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The Pavilion, built in 1849 for Sidney Mason, was Gloucester's first summer resort hotel. Mason was a patron of Lane, and he commissioned him to paint three views of scenes of his mercantile successes: New York Harbor, San Juan [Saint John] Harbor, and Gloucester Harbor, 1852 (inv. 38), in which the hotel, with all its porches, towers and tracery, is a prominent feature. Mason himself helped the architect S. Charles Bugbee design the building, that was then constructed by White and Winchester. A grist windmill, originally owned by Ignatius Webber and then by Sidney Mason's father, John Mason, had stood on the hill since 1814, but, in preparation for the Pavilion Hotel, was moved to the inner-harbor side of the old Fort and eventually burned in 1877. Both the windmill and the Fort can be seen in several Lane harbor paintings and drawings.

Sidney Mason lived in New York City at this time but was closely connected to his home town of Gloucester and owned another, traveler's hotel, the Gloucester House. But the Pavilion brought in an entirely new and different type of visitor to the fishing and trading town of Gloucester. The railroad from Boston had reached Salem in 1839 and Gloucester in November 1847. This not only led to Lane's return to Gloucester after his fifteen year residence in Boston,  it also facilitated an influx of summer people. Before this time, a combination of stagecoaches, ferries, steamers and trains was needed to make the trip. Now, the wealthy from New York and Philadelphia could travel easily to Gloucester, as well as to other North Shore communities.  

The hotel was not isolated from the business of the town. Next door to the west was one of the several long ropewalks in town. It was built by Ignatius Webber in 1803 and produced many of the miles of hemp rope and twine needed in the maritime trading and fishing trades. To the east, along the beach, were flake yards, where acres of split cod and other fish were laid out to dry in the sun. Lane did not include these in his painting. Nor is there any sign of tension between the tourist hotel and the local inhabitants and industries.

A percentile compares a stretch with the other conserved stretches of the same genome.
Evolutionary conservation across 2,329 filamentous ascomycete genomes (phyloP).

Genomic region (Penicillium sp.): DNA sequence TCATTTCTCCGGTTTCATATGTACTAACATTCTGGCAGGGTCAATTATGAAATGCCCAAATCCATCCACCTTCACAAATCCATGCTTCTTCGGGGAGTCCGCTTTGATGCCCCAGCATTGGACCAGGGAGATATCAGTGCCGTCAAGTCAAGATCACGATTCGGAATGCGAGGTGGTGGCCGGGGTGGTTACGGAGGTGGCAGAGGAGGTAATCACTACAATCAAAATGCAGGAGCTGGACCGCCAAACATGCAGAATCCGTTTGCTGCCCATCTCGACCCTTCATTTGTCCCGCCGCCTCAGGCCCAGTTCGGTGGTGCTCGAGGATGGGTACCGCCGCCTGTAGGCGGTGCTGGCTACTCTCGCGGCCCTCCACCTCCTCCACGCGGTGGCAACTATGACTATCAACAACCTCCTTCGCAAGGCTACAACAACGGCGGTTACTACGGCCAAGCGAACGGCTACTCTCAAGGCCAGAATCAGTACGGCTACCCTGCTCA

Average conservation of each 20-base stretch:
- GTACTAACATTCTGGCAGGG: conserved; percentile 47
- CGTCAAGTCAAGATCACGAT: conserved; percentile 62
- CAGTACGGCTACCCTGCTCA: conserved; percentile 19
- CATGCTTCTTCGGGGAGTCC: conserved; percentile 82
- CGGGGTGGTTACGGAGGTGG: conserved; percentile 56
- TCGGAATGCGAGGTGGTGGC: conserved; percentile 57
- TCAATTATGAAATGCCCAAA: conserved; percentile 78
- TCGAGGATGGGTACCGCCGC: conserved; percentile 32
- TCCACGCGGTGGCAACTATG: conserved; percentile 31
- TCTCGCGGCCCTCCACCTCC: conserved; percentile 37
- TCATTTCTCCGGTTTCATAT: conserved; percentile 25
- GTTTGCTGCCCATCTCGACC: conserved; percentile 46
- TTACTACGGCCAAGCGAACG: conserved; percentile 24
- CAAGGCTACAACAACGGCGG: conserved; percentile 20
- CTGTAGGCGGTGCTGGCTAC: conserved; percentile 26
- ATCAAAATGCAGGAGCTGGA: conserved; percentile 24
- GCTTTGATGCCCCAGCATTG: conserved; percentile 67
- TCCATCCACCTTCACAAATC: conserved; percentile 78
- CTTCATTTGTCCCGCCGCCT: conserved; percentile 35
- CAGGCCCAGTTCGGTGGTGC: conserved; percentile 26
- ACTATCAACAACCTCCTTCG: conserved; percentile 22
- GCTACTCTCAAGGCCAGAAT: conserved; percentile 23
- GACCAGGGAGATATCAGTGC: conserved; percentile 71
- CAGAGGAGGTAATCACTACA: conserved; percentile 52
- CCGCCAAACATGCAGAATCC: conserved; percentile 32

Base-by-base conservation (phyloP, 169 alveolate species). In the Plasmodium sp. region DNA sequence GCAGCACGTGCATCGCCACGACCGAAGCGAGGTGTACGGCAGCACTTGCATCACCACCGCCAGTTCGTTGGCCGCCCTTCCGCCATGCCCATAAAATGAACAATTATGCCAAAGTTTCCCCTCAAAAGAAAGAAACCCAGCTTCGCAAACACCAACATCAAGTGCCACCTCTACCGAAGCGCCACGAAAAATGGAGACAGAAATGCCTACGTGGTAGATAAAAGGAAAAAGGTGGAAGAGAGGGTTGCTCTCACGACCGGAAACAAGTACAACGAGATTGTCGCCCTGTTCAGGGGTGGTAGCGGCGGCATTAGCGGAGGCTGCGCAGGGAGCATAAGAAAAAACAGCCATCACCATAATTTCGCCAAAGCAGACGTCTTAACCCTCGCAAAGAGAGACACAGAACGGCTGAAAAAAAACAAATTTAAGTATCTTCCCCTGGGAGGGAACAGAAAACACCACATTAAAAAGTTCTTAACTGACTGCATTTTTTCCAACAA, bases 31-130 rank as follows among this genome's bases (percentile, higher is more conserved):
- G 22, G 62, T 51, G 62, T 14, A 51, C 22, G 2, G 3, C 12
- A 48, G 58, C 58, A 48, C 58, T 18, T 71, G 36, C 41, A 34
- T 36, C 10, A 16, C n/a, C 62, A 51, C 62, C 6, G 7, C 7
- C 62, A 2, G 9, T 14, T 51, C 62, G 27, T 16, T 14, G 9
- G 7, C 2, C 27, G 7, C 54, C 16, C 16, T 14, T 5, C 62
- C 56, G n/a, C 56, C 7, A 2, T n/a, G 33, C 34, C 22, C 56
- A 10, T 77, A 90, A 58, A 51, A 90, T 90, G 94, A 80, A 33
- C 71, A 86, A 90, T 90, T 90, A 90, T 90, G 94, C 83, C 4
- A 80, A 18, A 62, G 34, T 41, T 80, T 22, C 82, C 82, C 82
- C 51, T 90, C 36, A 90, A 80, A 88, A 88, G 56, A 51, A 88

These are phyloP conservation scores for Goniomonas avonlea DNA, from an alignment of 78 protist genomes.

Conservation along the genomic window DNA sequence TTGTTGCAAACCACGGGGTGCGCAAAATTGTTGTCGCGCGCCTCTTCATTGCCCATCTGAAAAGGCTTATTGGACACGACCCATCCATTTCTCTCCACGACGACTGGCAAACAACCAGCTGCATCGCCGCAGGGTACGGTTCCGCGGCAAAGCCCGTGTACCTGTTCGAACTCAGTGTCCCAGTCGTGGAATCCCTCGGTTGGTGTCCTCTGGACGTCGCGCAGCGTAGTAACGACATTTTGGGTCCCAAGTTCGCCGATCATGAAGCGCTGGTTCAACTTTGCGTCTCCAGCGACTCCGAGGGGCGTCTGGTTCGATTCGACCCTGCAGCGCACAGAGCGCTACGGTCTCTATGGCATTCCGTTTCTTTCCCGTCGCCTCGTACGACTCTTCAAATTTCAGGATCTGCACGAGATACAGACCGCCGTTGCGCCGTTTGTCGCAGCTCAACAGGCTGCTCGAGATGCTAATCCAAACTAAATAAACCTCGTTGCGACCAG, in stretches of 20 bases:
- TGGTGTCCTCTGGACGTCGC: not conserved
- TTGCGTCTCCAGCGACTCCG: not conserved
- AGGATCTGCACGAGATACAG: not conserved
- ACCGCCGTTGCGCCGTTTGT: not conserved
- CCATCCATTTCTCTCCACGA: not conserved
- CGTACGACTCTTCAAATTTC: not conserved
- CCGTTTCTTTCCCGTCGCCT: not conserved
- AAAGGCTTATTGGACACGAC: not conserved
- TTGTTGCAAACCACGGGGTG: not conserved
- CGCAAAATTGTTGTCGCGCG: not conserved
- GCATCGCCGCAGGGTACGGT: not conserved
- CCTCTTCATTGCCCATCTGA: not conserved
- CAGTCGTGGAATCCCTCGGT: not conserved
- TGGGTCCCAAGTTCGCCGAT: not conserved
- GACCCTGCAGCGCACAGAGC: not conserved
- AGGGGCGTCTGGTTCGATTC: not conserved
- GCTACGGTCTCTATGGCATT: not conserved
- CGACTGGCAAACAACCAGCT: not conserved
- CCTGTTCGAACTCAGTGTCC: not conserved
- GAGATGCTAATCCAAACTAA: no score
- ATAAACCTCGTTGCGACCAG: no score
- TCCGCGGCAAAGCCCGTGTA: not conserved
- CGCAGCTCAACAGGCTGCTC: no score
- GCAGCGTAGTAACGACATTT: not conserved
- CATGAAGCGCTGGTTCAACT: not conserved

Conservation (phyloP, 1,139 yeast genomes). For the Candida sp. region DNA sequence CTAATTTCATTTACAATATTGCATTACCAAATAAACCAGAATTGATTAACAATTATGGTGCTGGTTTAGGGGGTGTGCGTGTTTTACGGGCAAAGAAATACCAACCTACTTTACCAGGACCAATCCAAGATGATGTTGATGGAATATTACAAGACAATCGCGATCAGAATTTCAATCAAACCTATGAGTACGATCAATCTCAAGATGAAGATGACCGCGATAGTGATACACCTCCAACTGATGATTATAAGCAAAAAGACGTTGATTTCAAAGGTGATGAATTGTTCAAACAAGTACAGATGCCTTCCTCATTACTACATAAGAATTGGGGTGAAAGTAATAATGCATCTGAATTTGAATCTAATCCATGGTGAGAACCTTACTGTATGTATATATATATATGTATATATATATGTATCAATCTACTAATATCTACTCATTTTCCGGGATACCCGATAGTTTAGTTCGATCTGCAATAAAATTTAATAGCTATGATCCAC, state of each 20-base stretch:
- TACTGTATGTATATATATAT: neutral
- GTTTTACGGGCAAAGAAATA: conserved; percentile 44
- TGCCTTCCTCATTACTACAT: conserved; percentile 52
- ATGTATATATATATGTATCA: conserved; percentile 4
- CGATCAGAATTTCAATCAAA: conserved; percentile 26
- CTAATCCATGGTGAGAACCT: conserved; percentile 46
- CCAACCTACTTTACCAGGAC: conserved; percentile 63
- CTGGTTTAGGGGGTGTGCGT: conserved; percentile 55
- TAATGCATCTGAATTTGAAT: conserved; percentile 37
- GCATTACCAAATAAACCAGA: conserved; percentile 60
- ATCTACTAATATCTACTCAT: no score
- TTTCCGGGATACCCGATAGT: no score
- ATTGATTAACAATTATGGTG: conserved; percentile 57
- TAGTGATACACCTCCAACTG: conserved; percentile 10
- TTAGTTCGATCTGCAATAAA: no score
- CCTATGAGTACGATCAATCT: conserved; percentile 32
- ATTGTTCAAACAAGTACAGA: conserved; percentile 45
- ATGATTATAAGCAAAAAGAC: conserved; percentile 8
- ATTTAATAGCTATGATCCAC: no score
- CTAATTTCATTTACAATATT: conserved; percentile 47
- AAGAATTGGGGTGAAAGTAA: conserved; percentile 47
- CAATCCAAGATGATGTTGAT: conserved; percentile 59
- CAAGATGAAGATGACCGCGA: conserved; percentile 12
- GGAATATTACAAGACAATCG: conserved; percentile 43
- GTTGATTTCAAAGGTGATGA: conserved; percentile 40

The Pavilion Hotel offered spectacular views and walks, both coastal and inland, and bathing was available all along the public beach that stretched to the Fort. The hotel itself was advertised as elegant, with luxurious sitting rooms, gas lighting and modern conveniences. Its first years were not entirely successful under the management of Dr. H.T. Haughey, once manager of Delaware's Brandywine Springs. But in 1852, Col. Abijah Peabody, manager of Mason's other hotel, the Gloucester House, took over the Pavilion and it flourished.

The Pavilion Hotel grounds were used during the Civil War as a recruiting office. It became the Surfside Hotel, and burned on Saturday, October 17, 1914. It was soon replaced by the Tavern, and that building still exists although no longer as a hotel and without the elegance and architectural flare of the original Pavilion.

Current address: 28–30 Western Avenue, The Tavern.

 – Sarah Dunlap (September, 2013)

Pavilion Hotel and Beach from the Fort
c.1870
Stereograph card
Cape Ann Museum Library & Archive

Pavilion Hotel and the beach looking west from the Fort, Beach Court and Western Avenue. 

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photo (historical)
Pavilion Hotel, view with guests on beach
Proctor Brothers
c.1870
Stereograph card
Cape Ann Museum Library & Archive
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photo (historical)
Stereo view from Western Avenue
Heywood
c.1864
Stereograph card
Cape Ann Museum Library & Archive

Pavilion Hotel from top of Western Avenue, small storefront on left has a sign saying "Beer." 

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illustration
Architectural plans for Pavilion Hotel, front elevation
1840s
Architectural drawing
Cape Ann Museum Library & Museum, Gloucester, Mass.

Architectural drawings of Pavilion for Sidney Mason.

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map
1834-35 Mason Map: Gloucester Harbor (detail 4)
John Mason
1834–35
Lithograph
24 x 38 in.
Gloucester City Archives

"Drawn on a scale of one hundred feet to an inch. By John Mason 1834–45 from Actual Survey showing every Lott and building then standing on them giving the actual size of the buildings and width of the streets from the Canal to the head of the Harbour & part of Eastern point as farr as Smith's Cove and the Shore of the same with all the wharfs then in use. Gloucester Harbor 1834–1835."

This section of the map shows the location of the Pavilion Hotel and ropewalk along the beach.

Also filed under: Maps »   //  Mason, John »   //  Pavilion (Publick) Beach »   //  Ropewalk »   //  Windmill »